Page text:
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Derek Hernandez


U.S. Marine Corps



The bedroom of Lance Corporal Derek Hernandez remains as it was before he deployed to Afghanistan less than two months ago. Photos of the smiling young Edinburg man line the mirror on his dresser; a hand-drawn calendar marking his progress through basic training is still tacked to the wall less than two years after he graduated.

A circled star marks Helmand Province on a large Afghanistan map, marking where he had been deployed.

“He was a very meticulous young man,” said his aunt, Anita Reyna. “Everything had to be perfect.”

Hernandez, 20, died Sunday alongside two fellow Marines in Helmand Province. Details about the incident remain unclear, but the Defense Department announced late Monday that Hernandez died alongside Sergeant Brandon C. Bury, 26, of Kingwood, Texas, and Corporal Donald M. Marler, 22, of St. Louis.

Hernandez’s mother, Virginia Reyna, said she learned of her son’s death early Sunday afternoon, when two officials showed up at her door and told her her son died while traveling in a vehicle. No further details were available, she said.

“It’s just so hard he’s gone,” Reyna said. “As soon as I saw those soldiers out there, I knew it.”

Reyna grieved alongside relatives at her north Edinburg apartment Monday morning. She said she last spoke with her son on Wednesday, when Hernandez said he had just received one of the care packages that she sent — he had asked for sandals and toothbrushes.

“He said everything is going to be OK,” Reyna said.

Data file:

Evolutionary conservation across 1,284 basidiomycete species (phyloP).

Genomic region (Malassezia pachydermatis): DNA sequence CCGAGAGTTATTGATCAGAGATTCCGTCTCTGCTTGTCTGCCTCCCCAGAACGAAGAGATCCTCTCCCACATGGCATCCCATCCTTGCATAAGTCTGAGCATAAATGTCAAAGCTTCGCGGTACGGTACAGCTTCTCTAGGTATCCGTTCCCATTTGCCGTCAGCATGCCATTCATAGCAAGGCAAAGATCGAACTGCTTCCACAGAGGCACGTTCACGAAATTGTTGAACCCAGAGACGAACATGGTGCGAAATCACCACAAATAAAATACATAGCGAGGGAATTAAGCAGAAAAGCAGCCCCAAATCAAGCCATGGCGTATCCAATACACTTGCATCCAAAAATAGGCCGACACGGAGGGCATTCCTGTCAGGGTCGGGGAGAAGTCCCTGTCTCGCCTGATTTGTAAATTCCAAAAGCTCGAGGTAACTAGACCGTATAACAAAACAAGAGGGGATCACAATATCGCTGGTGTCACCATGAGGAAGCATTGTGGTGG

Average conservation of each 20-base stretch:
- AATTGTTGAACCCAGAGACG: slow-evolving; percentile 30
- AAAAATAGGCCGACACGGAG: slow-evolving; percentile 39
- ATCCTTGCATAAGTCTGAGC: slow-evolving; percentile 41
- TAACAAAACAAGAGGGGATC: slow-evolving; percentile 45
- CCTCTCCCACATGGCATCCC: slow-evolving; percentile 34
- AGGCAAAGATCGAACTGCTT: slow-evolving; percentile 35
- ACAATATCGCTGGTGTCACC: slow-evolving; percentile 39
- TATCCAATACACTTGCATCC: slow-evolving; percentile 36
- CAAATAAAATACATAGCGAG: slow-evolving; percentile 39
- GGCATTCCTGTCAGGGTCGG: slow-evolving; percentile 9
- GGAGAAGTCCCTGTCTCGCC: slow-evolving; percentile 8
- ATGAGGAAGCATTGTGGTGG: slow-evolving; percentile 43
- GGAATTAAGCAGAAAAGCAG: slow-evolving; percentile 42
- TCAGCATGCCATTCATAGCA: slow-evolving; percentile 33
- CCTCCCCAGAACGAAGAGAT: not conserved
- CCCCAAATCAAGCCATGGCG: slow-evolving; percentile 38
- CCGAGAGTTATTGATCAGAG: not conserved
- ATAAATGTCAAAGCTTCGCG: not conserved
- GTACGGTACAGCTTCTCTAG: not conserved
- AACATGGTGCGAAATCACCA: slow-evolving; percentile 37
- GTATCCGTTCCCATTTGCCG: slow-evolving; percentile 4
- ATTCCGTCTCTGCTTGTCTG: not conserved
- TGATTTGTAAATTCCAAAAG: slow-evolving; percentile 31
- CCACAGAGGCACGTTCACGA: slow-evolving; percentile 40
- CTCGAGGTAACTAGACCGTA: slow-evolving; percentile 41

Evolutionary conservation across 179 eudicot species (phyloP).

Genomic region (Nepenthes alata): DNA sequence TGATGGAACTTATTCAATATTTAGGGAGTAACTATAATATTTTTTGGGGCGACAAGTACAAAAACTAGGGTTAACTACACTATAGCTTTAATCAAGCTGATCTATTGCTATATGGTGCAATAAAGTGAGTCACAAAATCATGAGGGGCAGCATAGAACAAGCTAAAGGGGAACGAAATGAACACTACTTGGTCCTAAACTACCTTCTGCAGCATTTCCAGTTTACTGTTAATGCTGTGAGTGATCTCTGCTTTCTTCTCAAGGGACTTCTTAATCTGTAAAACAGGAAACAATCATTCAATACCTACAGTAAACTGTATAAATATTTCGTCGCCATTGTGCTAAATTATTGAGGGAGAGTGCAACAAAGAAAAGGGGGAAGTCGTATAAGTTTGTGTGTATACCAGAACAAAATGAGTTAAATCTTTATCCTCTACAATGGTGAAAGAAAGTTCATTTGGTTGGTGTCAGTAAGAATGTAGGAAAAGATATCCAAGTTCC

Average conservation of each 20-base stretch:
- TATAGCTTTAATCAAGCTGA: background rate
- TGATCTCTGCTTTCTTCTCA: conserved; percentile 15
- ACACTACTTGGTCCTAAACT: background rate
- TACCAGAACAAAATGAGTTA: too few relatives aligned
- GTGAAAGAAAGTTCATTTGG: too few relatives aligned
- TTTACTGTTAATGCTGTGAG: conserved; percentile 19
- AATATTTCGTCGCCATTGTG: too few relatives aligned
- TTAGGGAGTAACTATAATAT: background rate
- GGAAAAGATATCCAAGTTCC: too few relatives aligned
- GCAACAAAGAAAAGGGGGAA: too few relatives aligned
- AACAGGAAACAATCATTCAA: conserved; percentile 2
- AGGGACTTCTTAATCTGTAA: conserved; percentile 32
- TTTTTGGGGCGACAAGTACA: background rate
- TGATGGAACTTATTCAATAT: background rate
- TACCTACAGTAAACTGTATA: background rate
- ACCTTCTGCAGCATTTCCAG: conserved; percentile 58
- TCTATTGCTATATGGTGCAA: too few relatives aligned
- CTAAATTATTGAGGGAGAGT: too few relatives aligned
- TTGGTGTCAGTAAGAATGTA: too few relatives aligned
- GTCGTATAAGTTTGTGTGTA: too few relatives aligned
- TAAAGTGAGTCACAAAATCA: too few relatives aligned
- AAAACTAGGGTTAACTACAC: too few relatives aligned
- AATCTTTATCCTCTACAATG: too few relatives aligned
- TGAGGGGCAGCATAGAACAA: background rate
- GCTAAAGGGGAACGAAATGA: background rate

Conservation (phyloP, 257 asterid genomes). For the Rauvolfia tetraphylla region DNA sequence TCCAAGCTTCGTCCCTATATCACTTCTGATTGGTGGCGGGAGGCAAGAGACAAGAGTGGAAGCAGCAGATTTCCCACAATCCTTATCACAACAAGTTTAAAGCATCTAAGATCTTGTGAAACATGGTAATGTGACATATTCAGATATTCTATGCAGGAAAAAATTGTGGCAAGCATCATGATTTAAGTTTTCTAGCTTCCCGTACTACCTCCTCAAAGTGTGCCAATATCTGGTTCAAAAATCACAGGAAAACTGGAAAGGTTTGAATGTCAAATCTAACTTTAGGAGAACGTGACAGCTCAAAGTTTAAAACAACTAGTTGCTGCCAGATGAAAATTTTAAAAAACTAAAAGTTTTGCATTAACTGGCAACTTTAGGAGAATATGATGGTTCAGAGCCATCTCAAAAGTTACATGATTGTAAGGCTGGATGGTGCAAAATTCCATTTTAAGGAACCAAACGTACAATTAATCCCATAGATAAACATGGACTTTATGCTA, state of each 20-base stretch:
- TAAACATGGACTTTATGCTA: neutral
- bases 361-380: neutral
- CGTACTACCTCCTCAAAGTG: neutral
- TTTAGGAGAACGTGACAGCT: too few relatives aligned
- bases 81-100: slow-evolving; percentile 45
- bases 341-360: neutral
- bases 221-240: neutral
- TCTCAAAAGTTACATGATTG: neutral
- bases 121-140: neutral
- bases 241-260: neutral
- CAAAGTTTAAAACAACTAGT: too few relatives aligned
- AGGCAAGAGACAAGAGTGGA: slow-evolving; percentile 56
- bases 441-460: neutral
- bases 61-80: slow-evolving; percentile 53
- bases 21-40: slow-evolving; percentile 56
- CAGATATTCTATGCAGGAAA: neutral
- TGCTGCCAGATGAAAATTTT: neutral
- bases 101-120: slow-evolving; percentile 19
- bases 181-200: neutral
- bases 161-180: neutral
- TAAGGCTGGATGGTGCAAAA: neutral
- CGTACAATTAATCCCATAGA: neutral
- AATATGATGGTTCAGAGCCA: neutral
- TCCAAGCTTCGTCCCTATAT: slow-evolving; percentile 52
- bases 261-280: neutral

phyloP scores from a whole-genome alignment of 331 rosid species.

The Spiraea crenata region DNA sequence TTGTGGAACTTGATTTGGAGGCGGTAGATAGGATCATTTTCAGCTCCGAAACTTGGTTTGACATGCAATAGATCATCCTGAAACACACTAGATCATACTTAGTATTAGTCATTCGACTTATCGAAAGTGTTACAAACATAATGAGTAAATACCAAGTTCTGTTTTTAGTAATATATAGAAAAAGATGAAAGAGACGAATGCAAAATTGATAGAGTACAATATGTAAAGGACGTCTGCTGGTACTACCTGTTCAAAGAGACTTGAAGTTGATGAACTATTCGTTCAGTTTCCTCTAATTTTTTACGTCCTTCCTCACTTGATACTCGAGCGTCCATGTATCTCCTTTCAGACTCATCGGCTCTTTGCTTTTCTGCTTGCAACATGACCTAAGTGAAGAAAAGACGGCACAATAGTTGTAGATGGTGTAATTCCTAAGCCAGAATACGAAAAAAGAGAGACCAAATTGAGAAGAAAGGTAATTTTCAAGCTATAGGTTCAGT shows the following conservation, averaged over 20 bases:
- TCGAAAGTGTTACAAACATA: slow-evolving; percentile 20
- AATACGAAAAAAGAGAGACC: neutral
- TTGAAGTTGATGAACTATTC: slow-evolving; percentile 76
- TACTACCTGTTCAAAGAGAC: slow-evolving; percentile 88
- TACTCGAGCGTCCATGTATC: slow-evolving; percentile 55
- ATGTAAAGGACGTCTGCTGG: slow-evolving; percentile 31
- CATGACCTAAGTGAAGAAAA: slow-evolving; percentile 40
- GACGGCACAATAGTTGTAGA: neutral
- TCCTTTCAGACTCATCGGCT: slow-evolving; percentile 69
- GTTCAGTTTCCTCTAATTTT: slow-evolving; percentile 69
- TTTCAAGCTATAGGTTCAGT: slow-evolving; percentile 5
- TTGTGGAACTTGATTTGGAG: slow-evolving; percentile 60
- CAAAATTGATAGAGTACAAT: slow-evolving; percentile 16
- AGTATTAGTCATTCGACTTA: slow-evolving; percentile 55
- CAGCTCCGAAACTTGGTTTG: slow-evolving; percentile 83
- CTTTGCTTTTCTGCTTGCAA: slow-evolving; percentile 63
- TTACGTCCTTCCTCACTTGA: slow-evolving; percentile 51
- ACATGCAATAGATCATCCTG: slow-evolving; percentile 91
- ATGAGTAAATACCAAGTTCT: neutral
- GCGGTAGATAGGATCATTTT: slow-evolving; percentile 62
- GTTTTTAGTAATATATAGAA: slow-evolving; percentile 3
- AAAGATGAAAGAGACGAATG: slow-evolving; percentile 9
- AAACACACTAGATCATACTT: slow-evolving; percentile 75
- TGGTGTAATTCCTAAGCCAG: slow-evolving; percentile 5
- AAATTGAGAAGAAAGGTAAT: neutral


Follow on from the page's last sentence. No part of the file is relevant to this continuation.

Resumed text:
Relatives described Hernandez as a bright, driven young man devoted to his hometown, his friends and, especially, his family.

Hernandez worked as a Military Police officer when stationed at Camp Pendelton, Calif., and served as an infantryman when he was deployed on his first tour of duty in late April. Upon ending his time in the Marines, relatives said Hernandez wanted to enter a career in law enforcement and to help his community.

“His thing was to accomplish this,” said his uncle, Tony Reyna. “Nothing was going to hold him back. Nothing.”

A safety for the Edinburg Bobcats high school football team, Hernandez spent most of his time with his friends and cousins. In all the photos of him in his bedroom and living room of the small apartment he shared with his mother, only his Marine portraits show him without a smile.

“The only reason he wasn’t smiling is they wouldn’t let him,” Anita Reyna said.

Hernandez maintained a unique blend of discipline with kindness, relatives said. No more clearly does that show than in the meticulously hung camouflage caps and the huge Afghanistan map alongside the Whataburger table tent and Chick-Fil-A cow that sit on his dresser. Anita Reyna said her nephew marked the map on Helmand Province so his family would always know where he’d gone.

“He always said, ‘Don’t touch or mark anything, because I’m going to be home.”


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